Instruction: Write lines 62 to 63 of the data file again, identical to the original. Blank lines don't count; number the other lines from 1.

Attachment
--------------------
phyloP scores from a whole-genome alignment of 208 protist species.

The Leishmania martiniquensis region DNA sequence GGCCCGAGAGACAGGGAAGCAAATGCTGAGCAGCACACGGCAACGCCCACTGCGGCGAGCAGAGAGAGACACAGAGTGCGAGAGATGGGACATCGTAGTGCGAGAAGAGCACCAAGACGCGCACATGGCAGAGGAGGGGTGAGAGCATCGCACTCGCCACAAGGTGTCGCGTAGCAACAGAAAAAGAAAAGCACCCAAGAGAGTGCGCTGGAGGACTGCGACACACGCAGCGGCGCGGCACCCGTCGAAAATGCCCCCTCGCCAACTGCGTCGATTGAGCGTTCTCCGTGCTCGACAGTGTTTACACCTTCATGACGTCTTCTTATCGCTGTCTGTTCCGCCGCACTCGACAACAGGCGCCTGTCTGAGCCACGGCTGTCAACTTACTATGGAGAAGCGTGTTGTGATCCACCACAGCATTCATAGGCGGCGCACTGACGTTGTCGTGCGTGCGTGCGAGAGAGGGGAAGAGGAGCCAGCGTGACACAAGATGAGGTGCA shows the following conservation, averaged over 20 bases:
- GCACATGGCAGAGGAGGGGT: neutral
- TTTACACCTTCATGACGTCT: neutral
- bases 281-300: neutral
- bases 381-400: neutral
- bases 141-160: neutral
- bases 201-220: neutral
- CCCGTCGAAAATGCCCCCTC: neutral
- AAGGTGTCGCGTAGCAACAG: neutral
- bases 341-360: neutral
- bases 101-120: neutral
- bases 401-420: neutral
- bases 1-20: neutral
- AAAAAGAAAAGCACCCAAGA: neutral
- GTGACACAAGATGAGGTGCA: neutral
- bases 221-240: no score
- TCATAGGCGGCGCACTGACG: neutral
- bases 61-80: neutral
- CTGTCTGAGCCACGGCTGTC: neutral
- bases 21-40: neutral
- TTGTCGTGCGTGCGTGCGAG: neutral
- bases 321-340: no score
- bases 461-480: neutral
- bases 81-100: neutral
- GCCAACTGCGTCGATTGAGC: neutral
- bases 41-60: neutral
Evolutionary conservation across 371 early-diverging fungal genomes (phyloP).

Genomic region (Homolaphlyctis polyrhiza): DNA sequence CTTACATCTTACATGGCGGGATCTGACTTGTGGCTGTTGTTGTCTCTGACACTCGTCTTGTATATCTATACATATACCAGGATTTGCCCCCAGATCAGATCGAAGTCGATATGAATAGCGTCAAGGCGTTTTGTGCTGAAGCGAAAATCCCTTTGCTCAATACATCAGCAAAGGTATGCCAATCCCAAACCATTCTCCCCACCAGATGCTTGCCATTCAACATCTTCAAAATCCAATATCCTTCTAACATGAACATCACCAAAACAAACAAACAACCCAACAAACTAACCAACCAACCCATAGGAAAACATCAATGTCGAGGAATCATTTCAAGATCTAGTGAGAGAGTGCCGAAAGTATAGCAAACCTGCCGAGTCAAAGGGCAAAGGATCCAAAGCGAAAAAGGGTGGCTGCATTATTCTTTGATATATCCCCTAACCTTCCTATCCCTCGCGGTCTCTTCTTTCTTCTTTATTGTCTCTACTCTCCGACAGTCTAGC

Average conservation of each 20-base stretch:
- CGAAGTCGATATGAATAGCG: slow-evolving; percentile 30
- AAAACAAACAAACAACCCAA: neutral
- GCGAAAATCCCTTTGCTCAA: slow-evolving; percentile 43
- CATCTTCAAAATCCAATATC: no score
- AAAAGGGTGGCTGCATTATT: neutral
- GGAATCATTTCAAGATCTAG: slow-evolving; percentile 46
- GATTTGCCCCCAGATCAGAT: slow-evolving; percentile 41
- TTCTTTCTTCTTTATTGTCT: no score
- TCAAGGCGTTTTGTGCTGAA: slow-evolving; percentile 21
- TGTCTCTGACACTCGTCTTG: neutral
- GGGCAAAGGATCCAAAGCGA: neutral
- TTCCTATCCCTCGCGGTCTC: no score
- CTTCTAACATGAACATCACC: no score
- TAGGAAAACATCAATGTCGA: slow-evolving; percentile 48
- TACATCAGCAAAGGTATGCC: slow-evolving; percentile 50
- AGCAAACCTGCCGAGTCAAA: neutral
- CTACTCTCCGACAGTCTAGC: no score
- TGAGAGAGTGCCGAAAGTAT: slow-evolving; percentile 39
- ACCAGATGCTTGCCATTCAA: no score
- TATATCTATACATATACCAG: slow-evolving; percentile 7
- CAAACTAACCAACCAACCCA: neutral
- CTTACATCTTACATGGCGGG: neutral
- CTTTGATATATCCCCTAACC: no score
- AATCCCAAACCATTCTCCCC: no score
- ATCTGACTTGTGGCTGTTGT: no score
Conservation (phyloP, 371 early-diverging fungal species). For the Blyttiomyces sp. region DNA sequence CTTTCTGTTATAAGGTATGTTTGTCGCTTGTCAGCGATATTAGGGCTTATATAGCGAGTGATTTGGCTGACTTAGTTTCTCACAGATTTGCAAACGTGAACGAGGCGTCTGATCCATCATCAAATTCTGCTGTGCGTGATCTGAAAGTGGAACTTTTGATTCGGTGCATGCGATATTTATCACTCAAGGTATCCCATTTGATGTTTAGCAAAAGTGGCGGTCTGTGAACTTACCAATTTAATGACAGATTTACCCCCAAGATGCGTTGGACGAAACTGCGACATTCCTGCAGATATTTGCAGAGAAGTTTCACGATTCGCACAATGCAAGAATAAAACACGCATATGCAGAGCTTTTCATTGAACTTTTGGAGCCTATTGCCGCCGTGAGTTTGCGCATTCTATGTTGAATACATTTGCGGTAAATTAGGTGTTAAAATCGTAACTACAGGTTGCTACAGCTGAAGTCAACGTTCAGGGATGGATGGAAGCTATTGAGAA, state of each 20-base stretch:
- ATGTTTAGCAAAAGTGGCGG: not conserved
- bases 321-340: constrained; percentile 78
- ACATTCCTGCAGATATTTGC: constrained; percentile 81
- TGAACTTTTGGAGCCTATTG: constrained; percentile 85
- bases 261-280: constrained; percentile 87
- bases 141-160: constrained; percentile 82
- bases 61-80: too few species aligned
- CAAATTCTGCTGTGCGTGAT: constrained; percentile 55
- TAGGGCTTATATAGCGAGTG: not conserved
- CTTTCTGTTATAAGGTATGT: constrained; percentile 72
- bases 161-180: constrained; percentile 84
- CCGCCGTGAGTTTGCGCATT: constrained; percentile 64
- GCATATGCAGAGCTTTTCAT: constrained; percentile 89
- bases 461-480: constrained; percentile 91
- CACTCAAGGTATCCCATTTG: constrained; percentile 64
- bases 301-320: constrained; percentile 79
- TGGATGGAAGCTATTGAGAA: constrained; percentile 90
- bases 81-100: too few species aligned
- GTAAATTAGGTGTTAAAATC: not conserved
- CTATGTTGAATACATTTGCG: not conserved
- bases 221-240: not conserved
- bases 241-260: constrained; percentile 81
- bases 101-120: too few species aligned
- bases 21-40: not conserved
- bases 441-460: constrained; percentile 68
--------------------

- bases 141-160: constrained; percentile 82
- bases 61-80: too few species aligned